How are you communicating your patient stories? At this year's MDMA annual meeting Congressmen and pro-sports players agreed on one thing: patient advocacy.

Maria Fontanazza

June 4, 2012

3 Min Read
Let the Patients Speak, Congress Will Listen

The general public isn’t as keenly aware of the leaps and bounds made by the medtech industry as it is of the recalls and malpractice lawsuits that have overwhelmed the healthcare industry. In fact, most people aren’t aware at all, nor do they appreciate, how device companies are changing and saving lives every day. Why is that? Of course there’s the recurring theme that the industry doesn’t get the same respect as big pharma, nor do most device companies have a comparable advertising budget. However, the device industry should take one important cue from the pharma industry—let your patients tell the story. Some companies are already doing this, but many aren’t.



Rolf Benirschke. Image from Great Comebacks.

“Innovation has to be talked about and with all due respect, you guys aren’t very good at talking about it,” said former NFL player Rolf Benirschke at the MDMA annual meeting last week in Washington, DC. “You need to let your patients do the speaking. They are evangelists; they are passionate. Innovation is changing life for us.”


Benirschke is best known for his role as a placekicker on the San Diego Chargers. He is also widely known for his role in helping change the lives of patients who suffer from inflammatory bowel disease (IBD). During his second season in the NFL, he became very ill, and by the age of 24, he had come to terms with the fact that he was going to die.  


But it wasn’t Benirschke’s time yet, and he was fitted with a new ostomy product that allowed him to begin his journey to compete for his job on the San Diego Chargers, which then led to his role in transforming the public perception of IBD and ostomy surgery. Everywhere he went, his comeback story was told. And everywhere he went, he received hundreds of letters from people who suffered from the same condition.


“I realized this was a crying need. There are 100,000 ostomy surgeries every year. Every one is life changing for the individual and for the family, and no one is talking about it,” said Benirschke.” I would argue that this is the quintessential closet illness. Poop in a bag—who wants to talk about it?”


Benirschke went back to Convatec, the device manufacturer of his ostomy pouch, and told the company that it needed to get the message out about its game-changing technology. Together, they launched the Great Comebacks Program.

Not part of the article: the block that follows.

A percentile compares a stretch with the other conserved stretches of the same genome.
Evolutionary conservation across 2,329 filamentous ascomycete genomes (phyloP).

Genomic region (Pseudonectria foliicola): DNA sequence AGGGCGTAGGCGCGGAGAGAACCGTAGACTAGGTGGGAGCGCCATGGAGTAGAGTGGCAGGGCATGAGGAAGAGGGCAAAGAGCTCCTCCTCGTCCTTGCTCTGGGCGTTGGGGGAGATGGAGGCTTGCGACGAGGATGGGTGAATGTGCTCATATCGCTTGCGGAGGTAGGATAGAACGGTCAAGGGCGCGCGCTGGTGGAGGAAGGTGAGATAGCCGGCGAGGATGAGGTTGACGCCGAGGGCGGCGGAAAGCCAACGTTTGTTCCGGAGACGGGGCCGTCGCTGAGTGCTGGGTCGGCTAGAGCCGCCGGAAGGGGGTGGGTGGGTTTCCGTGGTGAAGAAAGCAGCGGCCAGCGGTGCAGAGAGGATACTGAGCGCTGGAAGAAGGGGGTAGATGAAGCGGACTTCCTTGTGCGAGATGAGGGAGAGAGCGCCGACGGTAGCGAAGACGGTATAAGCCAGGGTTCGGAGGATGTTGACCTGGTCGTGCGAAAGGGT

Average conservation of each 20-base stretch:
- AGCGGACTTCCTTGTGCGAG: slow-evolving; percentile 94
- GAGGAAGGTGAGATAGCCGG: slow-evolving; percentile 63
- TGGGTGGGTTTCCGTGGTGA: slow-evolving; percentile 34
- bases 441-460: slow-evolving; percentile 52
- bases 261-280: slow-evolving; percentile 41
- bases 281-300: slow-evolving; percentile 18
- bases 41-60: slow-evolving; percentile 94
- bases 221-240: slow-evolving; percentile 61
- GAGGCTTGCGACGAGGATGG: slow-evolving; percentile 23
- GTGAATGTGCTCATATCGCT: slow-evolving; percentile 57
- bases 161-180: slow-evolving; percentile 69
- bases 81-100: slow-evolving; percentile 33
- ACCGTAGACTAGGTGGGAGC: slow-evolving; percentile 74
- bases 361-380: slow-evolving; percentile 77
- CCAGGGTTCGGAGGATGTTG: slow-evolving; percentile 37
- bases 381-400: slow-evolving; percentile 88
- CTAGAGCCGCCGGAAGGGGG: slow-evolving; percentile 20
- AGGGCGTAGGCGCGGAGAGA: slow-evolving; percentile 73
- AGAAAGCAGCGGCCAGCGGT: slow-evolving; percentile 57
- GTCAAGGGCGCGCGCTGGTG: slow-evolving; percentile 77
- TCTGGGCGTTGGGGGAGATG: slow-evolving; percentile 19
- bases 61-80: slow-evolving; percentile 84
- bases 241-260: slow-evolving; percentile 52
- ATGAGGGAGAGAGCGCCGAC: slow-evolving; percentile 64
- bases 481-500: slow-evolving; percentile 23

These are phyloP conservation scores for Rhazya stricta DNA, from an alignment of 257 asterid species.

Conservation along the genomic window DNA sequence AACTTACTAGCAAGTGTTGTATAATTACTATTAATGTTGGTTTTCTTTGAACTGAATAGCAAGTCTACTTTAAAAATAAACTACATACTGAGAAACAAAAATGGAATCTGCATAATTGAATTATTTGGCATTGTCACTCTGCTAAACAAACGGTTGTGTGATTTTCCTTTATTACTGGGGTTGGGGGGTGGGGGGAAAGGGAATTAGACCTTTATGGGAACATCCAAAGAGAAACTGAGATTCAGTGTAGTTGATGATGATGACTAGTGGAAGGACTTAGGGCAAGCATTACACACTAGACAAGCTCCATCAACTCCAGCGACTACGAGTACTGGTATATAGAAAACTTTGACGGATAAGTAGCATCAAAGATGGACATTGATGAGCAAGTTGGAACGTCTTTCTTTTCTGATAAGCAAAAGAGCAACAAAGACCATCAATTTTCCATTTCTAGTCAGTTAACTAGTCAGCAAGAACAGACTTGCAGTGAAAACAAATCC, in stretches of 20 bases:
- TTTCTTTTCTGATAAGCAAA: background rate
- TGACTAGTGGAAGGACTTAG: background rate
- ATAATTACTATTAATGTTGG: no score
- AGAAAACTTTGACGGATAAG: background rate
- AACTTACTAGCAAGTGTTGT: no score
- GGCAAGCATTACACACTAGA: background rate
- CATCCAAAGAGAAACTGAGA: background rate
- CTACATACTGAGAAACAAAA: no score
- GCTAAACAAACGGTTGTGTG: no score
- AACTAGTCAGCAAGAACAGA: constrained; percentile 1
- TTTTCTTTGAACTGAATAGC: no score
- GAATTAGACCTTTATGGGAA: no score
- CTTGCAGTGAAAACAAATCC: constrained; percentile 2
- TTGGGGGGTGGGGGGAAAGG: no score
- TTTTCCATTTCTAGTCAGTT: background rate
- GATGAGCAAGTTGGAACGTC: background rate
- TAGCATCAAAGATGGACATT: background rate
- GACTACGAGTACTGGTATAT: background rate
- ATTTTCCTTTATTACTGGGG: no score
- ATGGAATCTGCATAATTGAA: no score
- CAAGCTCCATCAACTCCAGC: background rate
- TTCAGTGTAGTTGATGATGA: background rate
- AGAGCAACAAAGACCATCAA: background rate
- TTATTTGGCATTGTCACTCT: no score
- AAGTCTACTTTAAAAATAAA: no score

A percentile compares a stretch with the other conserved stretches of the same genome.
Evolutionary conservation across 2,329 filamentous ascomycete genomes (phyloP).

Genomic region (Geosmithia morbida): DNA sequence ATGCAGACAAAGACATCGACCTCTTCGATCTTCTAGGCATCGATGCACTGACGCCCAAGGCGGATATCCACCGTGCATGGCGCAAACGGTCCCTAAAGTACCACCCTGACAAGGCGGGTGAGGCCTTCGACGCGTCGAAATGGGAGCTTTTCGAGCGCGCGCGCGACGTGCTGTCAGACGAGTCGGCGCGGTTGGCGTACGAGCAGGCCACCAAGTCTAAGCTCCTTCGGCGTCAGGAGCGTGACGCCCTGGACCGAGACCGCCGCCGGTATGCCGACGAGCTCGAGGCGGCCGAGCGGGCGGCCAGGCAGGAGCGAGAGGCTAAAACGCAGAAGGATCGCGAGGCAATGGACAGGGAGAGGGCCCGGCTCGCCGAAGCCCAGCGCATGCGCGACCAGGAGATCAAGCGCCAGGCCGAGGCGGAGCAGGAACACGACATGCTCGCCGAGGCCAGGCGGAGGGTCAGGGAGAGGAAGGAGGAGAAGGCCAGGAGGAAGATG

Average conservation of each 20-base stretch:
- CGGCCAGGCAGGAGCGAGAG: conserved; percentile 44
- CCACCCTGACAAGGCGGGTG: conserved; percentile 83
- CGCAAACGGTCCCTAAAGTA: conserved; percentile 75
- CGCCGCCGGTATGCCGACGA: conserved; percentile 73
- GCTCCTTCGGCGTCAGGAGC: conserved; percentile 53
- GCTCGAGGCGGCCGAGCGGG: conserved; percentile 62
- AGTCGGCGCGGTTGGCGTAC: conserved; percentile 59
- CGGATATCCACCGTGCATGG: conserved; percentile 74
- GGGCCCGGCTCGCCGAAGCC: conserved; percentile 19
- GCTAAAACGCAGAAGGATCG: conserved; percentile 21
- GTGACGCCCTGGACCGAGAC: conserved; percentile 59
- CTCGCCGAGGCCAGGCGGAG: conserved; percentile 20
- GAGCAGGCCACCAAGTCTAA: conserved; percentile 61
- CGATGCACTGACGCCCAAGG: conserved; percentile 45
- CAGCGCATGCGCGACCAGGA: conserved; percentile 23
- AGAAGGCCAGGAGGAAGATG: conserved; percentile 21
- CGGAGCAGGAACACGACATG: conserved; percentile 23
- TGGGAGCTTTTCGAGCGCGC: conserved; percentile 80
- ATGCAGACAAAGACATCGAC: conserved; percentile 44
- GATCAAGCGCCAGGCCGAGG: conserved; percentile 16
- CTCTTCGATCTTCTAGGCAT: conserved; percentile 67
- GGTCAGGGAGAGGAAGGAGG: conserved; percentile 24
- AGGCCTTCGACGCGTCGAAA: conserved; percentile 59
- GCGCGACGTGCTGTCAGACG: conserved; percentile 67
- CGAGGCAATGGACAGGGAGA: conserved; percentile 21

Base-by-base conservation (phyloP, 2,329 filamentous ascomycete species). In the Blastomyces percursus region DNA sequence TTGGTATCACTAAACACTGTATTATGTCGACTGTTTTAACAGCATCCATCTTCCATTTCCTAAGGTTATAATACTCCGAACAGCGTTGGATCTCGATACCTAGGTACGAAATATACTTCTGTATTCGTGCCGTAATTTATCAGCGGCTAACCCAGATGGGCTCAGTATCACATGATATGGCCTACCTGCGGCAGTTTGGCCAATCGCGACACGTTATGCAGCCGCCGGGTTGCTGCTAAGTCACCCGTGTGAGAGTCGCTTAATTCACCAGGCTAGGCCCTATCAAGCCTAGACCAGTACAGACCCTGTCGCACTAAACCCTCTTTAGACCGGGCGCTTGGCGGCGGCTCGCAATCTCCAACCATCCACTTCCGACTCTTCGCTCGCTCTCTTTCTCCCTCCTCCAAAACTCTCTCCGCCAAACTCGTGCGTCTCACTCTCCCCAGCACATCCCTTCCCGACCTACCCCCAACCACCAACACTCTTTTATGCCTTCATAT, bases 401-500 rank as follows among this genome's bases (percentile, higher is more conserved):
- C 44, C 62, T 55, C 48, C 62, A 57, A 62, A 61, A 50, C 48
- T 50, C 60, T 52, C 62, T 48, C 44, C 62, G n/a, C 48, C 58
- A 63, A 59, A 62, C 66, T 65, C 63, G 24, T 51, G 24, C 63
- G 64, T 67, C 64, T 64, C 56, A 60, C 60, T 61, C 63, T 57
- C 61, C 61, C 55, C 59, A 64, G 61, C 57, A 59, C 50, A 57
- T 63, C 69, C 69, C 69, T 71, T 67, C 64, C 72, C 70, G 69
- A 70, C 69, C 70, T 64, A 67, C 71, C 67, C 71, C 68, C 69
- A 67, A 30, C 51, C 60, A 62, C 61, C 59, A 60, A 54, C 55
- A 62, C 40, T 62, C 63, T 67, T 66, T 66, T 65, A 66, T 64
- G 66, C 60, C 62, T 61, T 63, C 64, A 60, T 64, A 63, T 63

“It was the amplified voice of the patient that began to change public perception of ostomy surgery. Not only did we help the patients, but we helped physicians—physicians would tell us that patients were opting for surgery sooner, because it became evident that, through hearing the stories, that they could have their lives back,” said Benirschke. “This was a second chance, not an epitaph, in their life.”


Letting the patient tell your story plays an important role in sending a message to the government as well. “I know the financial straits that many of you face. We [Congress] hear that all the time,” said Jason Altmire (D-PA) at the MDMA meeting. Altmire wants to look into the eyes of patients and hear what they’ve been through and how the technology has changed their lives. “That’s powerful, and I won’t forget that,” he said. Talking about business policies and how they hurt your bottom line isn’t as effective communication tool as showing your technology results in action. Companies should also invite local representatives to visit their facility to meet with employees and see the products first hand. Letting the patient speak and showing your local representatives directly how you are transforming lives is the most effective message. “That’s how you win the fight,” Altmire said.


How are you communicating your patient stories?

Maria Fontanazza is managing editor at UBM Canon. Follow her on Twitter: @MariaFontanazza.

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